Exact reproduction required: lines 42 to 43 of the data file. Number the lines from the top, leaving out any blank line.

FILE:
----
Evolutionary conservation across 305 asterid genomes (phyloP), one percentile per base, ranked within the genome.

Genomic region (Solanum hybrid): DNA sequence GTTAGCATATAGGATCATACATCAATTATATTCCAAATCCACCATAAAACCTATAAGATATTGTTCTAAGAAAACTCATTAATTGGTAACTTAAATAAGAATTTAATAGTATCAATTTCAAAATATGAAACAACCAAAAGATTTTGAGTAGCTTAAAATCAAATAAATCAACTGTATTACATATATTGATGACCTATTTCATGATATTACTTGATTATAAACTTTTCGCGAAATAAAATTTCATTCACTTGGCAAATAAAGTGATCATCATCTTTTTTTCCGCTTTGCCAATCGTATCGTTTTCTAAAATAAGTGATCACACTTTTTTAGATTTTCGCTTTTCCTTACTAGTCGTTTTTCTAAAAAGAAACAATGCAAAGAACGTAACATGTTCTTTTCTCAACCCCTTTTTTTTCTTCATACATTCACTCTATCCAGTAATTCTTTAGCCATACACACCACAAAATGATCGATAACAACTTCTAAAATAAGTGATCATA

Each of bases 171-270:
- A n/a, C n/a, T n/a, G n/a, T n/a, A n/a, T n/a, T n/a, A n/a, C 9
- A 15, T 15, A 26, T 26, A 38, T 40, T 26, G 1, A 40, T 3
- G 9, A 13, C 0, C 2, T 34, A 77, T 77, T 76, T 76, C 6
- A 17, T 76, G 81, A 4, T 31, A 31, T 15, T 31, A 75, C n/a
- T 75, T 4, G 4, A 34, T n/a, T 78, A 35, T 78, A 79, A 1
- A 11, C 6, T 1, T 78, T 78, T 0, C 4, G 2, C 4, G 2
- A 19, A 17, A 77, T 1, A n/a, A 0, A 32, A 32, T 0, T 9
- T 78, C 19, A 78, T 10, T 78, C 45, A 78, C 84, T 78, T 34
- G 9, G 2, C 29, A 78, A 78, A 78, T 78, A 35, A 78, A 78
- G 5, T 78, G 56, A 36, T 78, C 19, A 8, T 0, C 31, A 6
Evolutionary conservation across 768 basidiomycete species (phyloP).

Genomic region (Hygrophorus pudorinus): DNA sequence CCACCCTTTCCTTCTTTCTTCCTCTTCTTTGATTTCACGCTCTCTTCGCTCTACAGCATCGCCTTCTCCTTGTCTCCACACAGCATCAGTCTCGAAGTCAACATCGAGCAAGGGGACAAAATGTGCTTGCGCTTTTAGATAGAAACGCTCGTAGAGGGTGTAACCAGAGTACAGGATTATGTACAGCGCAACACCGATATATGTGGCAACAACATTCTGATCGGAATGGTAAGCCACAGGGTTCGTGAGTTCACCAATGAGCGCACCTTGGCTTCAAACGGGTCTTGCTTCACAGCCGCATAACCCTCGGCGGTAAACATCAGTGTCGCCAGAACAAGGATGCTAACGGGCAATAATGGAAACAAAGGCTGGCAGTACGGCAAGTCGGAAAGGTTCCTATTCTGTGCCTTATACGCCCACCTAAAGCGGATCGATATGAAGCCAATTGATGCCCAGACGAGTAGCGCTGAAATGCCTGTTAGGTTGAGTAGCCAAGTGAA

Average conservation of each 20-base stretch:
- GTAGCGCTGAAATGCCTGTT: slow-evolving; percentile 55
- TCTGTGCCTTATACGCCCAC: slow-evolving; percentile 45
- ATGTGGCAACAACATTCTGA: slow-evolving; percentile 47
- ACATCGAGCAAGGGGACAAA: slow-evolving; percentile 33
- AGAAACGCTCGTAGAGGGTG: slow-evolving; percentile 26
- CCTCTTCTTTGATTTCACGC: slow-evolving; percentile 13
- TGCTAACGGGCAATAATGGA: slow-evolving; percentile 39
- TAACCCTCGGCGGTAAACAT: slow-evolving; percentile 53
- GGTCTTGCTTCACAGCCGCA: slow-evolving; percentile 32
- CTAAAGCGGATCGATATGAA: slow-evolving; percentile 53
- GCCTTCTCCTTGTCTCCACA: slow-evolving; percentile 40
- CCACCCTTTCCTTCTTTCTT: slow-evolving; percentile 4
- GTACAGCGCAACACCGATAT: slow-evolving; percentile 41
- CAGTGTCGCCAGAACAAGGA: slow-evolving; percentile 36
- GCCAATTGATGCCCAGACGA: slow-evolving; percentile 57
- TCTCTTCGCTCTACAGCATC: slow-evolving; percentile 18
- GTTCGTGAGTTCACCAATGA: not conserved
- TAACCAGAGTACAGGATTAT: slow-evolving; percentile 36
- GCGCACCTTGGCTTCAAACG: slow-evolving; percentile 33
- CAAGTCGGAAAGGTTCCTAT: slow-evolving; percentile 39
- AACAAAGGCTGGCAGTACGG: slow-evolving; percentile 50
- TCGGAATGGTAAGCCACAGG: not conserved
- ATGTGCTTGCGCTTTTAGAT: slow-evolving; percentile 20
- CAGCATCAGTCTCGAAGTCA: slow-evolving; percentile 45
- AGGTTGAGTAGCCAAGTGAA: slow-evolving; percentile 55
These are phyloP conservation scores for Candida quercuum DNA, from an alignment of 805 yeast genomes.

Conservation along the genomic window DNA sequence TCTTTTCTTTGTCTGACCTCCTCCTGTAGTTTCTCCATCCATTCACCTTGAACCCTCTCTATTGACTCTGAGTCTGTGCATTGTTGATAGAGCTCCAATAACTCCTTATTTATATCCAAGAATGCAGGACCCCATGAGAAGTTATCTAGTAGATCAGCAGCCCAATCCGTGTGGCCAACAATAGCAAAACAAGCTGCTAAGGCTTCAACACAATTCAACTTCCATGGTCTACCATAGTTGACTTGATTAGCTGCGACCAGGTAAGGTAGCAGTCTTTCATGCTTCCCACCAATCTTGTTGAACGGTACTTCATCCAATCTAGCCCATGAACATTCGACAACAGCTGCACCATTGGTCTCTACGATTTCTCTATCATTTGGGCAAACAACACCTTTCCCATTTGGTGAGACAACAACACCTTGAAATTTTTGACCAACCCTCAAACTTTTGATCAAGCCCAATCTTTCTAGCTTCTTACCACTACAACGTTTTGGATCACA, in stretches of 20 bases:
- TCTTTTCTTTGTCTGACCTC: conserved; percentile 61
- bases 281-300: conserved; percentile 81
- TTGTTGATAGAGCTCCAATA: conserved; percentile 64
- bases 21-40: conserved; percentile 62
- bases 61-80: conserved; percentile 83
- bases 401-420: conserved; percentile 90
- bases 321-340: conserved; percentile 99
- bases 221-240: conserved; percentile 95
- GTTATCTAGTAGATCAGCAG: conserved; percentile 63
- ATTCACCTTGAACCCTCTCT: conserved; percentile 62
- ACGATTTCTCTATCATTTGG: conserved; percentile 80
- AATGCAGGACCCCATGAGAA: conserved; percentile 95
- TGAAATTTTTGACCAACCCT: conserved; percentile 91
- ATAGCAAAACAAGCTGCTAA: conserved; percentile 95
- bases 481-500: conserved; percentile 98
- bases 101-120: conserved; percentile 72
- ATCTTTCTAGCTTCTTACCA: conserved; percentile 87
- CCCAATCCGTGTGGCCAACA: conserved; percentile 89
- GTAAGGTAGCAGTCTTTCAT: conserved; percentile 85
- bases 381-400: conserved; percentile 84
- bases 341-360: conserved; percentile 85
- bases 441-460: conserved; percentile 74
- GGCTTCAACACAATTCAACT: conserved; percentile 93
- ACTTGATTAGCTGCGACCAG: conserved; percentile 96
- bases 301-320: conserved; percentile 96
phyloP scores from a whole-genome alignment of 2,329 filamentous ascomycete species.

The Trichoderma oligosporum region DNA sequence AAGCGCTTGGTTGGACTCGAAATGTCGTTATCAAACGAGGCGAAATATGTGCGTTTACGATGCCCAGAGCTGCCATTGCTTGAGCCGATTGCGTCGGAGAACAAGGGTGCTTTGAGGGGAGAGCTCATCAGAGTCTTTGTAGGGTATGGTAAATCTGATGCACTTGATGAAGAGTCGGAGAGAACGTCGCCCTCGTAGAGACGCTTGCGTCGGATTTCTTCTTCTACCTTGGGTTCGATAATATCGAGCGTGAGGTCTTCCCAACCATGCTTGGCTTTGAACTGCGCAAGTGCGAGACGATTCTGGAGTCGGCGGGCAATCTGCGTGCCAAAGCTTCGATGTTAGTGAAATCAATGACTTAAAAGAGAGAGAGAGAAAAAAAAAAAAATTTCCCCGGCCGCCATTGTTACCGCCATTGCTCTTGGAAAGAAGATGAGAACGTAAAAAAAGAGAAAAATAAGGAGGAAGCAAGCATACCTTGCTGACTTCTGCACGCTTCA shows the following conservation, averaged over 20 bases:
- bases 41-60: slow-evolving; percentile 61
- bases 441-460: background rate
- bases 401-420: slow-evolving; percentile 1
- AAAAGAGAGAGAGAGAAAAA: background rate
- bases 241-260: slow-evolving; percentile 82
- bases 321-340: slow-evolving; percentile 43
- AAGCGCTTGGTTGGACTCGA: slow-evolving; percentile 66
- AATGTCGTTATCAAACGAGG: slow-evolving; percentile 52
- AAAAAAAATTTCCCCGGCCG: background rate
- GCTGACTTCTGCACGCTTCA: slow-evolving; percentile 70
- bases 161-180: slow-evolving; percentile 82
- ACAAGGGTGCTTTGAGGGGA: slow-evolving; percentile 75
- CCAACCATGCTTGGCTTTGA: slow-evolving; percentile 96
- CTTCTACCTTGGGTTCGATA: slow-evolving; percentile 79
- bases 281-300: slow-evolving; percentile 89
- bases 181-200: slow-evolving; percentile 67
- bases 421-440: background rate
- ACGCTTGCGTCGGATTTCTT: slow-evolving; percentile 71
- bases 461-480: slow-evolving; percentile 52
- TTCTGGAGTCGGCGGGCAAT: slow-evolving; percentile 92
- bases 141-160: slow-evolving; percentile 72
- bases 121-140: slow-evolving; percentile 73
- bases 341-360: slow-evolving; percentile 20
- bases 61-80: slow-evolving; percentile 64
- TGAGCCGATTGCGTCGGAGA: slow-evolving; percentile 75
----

These are phyloP conservation scores for Candida quercuum DNA, from an alignment of 805 yeast genomes.

Conservation along the genomic window DNA sequence TCTTTTCTTTGTCTGACCTCCTCCTGTAGTTTCTCCATCCATTCACCTTGAACCCTCTCTATTGACTCTGAGTCTGTGCATTGTTGATAGAGCTCCAATAACTCCTTATTTATATCCAAGAATGCAGGACCCCATGAGAAGTTATCTAGTAGATCAGCAGCCCAATCCGTGTGGCCAACAATAGCAAAACAAGCTGCTAAGGCTTCAACACAATTCAACTTCCATGGTCTACCATAGTTGACTTGATTAGCTGCGACCAGGTAAGGTAGCAGTCTTTCATGCTTCCCACCAATCTTGTTGAACGGTACTTCATCCAATCTAGCCCATGAACATTCGACAACAGCTGCACCATTGGTCTCTACGATTTCTCTATCATTTGGGCAAACAACACCTTTCCCATTTGGTGAGACAACAACACCTTGAAATTTTTGACCAACCCTCAAACTTTTGATCAAGCCCAATCTTTCTAGCTTCTTACCACTACAACGTTTTGGATCACA, in stretches of 20 bases: